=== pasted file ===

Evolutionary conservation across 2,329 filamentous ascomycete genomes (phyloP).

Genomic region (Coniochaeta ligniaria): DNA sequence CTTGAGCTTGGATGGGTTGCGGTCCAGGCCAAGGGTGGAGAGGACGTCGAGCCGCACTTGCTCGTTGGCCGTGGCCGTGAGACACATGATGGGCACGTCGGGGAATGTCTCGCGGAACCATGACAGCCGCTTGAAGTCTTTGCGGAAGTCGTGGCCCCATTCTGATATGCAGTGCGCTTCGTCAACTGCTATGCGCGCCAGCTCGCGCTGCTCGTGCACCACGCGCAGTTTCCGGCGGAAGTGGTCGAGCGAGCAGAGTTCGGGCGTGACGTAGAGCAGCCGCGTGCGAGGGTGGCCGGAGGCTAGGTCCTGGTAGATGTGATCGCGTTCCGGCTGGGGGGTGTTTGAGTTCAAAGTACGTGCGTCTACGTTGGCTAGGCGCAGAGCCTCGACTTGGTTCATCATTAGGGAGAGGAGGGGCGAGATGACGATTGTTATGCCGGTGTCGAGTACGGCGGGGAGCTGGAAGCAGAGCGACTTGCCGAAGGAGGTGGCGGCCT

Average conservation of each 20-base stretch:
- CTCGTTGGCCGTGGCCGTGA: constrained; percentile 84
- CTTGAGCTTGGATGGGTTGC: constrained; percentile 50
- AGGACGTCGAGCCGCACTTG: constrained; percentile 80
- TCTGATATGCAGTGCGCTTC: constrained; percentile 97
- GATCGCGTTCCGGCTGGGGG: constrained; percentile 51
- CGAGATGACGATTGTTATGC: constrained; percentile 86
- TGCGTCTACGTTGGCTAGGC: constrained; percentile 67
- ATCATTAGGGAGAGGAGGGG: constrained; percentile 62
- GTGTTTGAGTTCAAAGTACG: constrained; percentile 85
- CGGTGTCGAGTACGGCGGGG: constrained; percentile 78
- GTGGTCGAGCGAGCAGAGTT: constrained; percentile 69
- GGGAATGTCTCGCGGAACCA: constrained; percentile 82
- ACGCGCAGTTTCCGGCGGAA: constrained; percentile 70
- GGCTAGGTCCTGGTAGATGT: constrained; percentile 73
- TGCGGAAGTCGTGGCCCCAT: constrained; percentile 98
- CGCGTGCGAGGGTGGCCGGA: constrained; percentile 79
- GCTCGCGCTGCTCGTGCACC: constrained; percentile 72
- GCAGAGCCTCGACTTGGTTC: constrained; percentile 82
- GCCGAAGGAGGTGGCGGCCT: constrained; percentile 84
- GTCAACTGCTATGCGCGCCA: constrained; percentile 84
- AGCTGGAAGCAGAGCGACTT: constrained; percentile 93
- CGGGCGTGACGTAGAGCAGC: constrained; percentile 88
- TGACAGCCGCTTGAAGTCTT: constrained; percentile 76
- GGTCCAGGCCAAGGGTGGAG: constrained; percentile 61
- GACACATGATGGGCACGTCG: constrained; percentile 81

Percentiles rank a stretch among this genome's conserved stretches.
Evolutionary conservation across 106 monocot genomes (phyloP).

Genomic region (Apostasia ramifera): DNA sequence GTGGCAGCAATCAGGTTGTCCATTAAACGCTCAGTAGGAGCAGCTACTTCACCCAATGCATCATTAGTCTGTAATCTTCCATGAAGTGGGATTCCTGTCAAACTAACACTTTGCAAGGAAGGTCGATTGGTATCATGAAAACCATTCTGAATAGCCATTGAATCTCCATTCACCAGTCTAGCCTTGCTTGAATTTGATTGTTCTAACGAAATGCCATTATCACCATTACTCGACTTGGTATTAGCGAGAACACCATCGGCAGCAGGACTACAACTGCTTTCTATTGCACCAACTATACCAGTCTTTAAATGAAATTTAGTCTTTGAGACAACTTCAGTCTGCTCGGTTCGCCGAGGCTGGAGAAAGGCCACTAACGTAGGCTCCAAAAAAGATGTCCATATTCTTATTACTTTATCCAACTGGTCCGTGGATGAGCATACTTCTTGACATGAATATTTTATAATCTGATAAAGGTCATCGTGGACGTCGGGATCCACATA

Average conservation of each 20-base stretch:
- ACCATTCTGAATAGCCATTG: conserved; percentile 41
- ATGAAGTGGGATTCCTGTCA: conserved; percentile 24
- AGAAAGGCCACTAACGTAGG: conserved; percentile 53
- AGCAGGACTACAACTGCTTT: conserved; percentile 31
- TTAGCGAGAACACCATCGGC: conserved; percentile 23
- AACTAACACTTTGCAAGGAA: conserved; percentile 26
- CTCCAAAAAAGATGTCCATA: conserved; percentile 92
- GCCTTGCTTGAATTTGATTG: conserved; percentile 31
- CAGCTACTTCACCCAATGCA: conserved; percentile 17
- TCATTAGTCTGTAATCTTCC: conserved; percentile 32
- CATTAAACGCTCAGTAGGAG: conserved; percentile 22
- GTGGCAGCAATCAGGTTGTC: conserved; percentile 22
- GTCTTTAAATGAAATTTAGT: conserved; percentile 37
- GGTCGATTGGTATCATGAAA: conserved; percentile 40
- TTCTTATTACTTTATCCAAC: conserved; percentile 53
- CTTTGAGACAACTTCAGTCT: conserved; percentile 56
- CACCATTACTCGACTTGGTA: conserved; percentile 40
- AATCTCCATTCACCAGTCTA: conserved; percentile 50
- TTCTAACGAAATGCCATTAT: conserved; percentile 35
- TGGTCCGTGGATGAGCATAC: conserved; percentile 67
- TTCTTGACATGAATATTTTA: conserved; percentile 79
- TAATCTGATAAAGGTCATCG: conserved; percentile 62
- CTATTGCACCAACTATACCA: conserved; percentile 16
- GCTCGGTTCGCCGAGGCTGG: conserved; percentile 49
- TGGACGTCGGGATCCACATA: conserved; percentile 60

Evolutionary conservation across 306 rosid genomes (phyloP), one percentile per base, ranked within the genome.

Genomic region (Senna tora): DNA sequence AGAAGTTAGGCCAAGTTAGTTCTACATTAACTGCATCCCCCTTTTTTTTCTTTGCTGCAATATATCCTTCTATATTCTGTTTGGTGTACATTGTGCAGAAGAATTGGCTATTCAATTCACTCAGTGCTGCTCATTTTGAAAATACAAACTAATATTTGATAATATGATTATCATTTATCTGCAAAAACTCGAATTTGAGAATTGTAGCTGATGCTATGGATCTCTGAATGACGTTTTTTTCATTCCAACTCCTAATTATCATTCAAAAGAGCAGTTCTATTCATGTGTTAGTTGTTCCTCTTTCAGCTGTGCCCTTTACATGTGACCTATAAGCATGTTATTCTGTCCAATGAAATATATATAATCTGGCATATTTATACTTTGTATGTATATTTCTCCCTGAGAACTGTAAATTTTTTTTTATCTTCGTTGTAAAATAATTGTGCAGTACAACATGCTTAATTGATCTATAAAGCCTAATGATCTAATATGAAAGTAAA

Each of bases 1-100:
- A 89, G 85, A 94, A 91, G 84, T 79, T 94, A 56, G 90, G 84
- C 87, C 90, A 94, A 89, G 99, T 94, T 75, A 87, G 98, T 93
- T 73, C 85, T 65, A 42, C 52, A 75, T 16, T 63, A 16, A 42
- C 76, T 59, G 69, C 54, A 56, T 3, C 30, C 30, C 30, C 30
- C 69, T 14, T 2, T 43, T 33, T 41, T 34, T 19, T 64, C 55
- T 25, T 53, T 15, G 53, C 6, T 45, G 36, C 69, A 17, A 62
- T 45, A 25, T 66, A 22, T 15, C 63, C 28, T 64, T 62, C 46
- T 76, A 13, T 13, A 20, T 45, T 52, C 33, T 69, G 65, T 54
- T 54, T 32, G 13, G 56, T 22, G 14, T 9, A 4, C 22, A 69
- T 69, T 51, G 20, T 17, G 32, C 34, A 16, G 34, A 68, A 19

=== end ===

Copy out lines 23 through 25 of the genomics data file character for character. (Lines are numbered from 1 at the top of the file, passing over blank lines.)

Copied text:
- GTCAACTGCTATGCGCGCCA: constrained; percentile 84
- AGCTGGAAGCAGAGCGACTT: constrained; percentile 93
- CGGGCGTGACGTAGAGCAGC: constrained; percentile 88